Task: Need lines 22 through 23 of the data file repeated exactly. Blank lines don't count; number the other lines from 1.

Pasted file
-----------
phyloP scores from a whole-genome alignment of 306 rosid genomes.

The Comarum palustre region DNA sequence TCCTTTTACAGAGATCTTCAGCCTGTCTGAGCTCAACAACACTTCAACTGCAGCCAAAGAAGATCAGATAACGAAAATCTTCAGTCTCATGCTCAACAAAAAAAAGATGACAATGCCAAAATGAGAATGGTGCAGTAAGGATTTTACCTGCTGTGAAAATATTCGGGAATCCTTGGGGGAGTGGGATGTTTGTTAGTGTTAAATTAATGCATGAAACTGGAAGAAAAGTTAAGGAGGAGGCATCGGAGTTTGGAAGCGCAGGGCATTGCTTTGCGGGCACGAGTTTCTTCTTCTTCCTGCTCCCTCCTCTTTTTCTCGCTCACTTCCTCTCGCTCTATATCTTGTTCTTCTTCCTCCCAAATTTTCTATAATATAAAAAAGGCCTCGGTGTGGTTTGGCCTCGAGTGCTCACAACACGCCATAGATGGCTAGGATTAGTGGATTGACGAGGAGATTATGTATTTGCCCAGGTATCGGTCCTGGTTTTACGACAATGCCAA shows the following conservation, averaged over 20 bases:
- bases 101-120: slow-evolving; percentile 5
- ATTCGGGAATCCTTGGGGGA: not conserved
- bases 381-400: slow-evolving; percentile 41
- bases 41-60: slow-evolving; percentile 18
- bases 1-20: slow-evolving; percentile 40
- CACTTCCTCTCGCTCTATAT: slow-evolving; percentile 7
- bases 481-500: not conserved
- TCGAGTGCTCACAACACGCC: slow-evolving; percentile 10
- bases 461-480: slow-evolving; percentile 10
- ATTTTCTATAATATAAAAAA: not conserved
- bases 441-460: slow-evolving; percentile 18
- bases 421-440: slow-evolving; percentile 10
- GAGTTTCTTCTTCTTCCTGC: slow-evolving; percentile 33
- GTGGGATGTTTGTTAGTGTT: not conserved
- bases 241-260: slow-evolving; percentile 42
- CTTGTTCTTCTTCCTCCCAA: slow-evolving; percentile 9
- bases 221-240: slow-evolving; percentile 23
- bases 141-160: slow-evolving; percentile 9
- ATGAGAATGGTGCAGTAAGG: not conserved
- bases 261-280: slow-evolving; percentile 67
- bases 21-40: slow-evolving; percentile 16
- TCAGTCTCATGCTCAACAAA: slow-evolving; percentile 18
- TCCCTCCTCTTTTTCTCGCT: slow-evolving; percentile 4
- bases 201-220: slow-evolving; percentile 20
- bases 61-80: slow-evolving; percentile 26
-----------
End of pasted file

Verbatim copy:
- bases 261-280: slow-evolving; percentile 67
- bases 21-40: slow-evolving; percentile 16